When a Tanzanian court clerk appealed against his conviction and sentence for corruptly demanding payments from a would-be litigant at court, he did not realise that his faulty sums would help confirm his guilt. What Judge Amour Khamis would later describe as ‘unstable arithmetic’ convinced the court that there was no truth in the explanation given for the payments and that conviction and sentence should be confirmed.
No-one seems to have warned the accused in this case that faulty arithmetical calculations might actually help prove commission of a crime. For Jackson Mrefu it was a slip that was fatal to his case. It lost him his appeal against four counts of corrupt transactions, contravening Tanzania’s Prevention and Combating of Corruption Act.
Mrefu was a principal office assistant - a court clerk - employed by ‘the judiciary’ of Tanzania and stationed at Mwandiga Primary Court. According to the charges against him, he had asked for and received money from Imelda Dosha over several days, ‘as an inducement’ to open a civil case.
Dosha and a relative who came to the court to support her in opening a case, wanted to sue a woman who, in her view, had taken up with Dosha’s husband. (The husband claimed the woman was his second wife.) The court would later find that Mrefu made out to Dosha that the money he demanded from her was actually to ensure that the court magistrate would give a favourable decision.
It was common cause that one of the amounts - Tshs 11 000 - was paid by Dosha to Mrefu, but the question was, what was it for? Dosha and her relative said it was the final instalment of Tshs 170 000 demanded by Mrefu to file the civil case against Dosha’s rival in the adultery claim she wanted to bring. Dosha had already paid the rest.
Mrefu, on the other hand, said it was part of the reimbursement due to him by Dosha for his transport costs in serving a summons on the woman Dosha wanted to sue.
The judge hearing the appeal in this case, Amour Khamis, said it was true that non-service of a summons in a civil suit hampered the speedy disposal of matters. It was also true that the magistrate court’s rules did not spell out ‘who is to effect such service of the summons’.
One of the duties of a court clerk like Mrefu, was to help claimants set out their claims properly. But if such a clerk ‘goes an extra mile’ to help a litigant by serving a summons, this was done ‘as an employee of the judiciary and on behalf of the judiciary’, the judge said.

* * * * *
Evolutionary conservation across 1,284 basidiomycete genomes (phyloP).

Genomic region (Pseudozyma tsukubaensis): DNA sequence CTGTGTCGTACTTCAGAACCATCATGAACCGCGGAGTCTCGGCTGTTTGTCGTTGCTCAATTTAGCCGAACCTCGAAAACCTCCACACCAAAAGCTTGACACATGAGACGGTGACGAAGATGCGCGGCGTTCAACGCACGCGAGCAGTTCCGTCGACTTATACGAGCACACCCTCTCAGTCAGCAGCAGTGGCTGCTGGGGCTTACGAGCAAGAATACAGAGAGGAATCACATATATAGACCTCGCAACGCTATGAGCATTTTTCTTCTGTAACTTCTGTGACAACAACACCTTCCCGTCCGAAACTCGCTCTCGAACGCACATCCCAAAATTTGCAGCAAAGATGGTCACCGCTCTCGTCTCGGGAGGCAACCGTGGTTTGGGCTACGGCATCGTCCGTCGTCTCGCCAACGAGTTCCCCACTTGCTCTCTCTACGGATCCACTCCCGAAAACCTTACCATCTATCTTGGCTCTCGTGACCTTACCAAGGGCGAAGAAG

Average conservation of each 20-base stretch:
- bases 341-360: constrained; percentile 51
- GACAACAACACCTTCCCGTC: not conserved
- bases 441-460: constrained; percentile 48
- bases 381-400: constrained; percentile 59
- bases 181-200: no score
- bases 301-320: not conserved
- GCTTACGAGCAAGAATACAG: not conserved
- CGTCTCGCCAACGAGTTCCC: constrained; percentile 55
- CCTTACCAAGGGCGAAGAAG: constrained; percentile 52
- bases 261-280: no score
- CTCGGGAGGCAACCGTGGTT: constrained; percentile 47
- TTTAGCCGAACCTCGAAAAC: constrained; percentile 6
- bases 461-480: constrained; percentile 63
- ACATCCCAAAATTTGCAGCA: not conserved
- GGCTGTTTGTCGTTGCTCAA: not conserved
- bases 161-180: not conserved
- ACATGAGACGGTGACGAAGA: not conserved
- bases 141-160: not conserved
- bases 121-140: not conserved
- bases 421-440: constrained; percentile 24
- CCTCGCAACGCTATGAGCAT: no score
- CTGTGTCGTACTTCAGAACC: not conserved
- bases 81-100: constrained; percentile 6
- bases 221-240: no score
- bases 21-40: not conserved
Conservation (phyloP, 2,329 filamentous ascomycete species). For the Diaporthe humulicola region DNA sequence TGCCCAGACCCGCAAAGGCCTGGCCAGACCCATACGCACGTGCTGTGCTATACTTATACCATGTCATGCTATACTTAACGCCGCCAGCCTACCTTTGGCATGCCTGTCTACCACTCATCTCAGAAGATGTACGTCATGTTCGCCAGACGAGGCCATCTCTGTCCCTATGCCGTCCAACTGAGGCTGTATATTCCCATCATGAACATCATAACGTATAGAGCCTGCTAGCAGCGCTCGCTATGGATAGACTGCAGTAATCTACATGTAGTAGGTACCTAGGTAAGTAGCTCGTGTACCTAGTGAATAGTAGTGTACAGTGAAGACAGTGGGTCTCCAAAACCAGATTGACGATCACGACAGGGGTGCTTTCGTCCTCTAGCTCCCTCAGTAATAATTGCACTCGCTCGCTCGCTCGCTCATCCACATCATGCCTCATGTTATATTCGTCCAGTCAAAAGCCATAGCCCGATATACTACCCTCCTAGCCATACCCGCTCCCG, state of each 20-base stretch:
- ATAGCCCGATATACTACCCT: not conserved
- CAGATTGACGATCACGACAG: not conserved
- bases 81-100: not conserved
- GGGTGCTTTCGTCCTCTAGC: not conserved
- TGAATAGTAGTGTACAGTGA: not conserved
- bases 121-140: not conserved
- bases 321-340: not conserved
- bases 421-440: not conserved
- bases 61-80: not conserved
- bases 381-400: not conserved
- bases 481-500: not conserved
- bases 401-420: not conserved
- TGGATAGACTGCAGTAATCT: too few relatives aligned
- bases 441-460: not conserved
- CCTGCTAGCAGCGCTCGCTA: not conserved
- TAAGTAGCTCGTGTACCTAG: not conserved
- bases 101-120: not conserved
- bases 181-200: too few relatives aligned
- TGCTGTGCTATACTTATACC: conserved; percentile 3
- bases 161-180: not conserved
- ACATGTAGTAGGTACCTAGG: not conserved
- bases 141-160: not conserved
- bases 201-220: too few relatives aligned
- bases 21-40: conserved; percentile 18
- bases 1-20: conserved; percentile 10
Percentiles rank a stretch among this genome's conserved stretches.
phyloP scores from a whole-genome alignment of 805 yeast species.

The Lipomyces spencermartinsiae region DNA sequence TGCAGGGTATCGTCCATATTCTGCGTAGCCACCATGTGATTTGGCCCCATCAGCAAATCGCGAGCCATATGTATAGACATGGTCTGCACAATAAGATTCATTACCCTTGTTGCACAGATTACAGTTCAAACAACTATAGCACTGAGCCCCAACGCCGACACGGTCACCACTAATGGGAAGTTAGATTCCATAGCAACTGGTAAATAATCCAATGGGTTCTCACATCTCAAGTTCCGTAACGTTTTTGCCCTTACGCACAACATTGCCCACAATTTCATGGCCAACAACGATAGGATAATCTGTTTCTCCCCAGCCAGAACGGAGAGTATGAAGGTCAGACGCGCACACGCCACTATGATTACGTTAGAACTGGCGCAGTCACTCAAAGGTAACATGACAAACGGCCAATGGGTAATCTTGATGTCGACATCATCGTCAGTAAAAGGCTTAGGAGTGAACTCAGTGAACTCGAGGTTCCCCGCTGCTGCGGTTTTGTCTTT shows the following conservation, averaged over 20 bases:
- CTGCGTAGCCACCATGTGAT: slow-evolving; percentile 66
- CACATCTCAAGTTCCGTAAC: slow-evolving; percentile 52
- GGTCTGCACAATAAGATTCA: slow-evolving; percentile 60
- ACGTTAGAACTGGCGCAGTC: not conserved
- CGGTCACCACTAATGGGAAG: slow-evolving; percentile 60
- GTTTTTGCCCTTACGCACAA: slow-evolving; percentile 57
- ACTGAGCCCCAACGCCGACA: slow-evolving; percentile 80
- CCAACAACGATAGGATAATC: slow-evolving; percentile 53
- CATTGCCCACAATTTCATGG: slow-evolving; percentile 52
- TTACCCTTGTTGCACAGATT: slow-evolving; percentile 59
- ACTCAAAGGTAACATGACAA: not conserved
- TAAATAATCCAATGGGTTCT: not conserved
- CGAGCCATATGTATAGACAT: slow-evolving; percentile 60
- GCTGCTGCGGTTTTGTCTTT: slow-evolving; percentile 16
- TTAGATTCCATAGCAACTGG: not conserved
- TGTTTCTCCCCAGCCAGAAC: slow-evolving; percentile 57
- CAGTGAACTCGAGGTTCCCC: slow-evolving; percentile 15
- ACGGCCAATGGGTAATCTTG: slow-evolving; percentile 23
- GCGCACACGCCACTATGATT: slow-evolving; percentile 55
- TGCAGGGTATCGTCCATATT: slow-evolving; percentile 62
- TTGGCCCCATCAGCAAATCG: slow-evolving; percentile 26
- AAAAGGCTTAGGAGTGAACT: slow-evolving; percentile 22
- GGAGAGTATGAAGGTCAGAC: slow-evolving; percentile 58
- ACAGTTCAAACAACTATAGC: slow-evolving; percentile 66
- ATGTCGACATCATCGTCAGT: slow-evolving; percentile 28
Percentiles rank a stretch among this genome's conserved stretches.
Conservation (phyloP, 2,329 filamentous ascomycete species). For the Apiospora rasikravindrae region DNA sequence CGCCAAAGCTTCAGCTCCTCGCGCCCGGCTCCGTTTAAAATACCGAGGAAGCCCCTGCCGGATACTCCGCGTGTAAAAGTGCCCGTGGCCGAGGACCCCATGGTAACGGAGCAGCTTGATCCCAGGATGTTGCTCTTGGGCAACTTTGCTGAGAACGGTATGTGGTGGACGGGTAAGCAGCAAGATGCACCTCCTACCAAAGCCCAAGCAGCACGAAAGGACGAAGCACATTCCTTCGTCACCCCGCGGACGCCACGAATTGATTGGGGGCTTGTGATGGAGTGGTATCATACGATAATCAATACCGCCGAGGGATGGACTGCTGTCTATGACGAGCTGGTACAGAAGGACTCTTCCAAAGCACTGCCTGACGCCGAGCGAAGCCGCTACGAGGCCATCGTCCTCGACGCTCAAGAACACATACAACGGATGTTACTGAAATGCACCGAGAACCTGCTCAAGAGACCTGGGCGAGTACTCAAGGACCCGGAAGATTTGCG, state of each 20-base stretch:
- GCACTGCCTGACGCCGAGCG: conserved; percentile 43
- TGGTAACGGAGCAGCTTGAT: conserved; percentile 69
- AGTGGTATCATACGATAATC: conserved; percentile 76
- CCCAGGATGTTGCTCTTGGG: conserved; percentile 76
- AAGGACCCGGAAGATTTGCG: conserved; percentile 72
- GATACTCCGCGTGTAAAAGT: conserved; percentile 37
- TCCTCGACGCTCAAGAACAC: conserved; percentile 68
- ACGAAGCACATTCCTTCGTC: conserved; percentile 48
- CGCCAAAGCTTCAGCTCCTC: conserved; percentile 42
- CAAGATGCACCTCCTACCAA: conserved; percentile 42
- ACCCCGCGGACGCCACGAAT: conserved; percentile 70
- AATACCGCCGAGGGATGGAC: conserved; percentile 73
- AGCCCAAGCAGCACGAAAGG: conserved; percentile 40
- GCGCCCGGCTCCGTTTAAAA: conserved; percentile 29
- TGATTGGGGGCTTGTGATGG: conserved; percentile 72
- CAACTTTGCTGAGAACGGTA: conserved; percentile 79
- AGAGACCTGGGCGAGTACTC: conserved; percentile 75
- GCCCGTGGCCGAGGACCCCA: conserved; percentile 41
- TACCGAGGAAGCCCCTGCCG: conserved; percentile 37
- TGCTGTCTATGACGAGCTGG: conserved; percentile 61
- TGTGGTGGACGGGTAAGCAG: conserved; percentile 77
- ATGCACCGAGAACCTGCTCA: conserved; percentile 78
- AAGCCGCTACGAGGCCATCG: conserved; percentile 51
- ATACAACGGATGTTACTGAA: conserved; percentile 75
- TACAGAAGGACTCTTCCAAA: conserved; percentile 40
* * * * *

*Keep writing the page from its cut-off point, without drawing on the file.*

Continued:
A court clerk then could not be considered to be acting ‘as an agent of a litigant’. Thus, in this case, Mrefu had to have been acting ‘as an employee of the judiciary and not as an agent of (Dosha).’
He could in any case only have served summons with the ‘express permission’ of the magistrate in charge. But no permission was requested or granted. Under these circumstances, he was not authorised to receive any money from Dosha for transport or anything else related to serving a summons.
Clearly, said the judge, the real purpose of the money paid by Dosha was, as she thought, to ‘sweeten’ Mrefu so that he would help with the case against her rival – and not to reimburse the clerk for his transport costs.
Evidence given during the trial showed how Mrefu had agreed to help Dosha and her relative in return for payments for the magistrate.
The magistrate herself, who gave evidence in the trial, said that her court ‘did not accept cash payments as filing fees and that demands for money by court officers in order to file a case (were) an abnormality.’
‘I am further perturbed by the unstable arithmetic’ used by Mrefu to explain his costs, said the judge.
Even if Mrefu had been entitled to reimbursement for his transport costs, the amount that he said he spent on fares was more than the Tshs 11 000 given him by Dosha. He had not explained ‘this monetary difference’ nor demanded the balance from Dosha, factors that made his story ‘mind boggling’.
Records showed that Dosha’s initial efforts to meet the magistrate ‘were unjustifiably blocked’ by Mrefu who told her that she could only be seen after Dosha had fully paid up the Tshs 170 000 required.
Dosha claimed that Mrefu made her believe that the magistrate was ‘an accomplice’ – hence the payments required – and so when her case was dismissed she treated it personally and lodged a grievance with the Prevention and Combating of Corruption Bureau.
In all the circumstances, there was no merit in the appeal and it had to be dismissed, said the judge.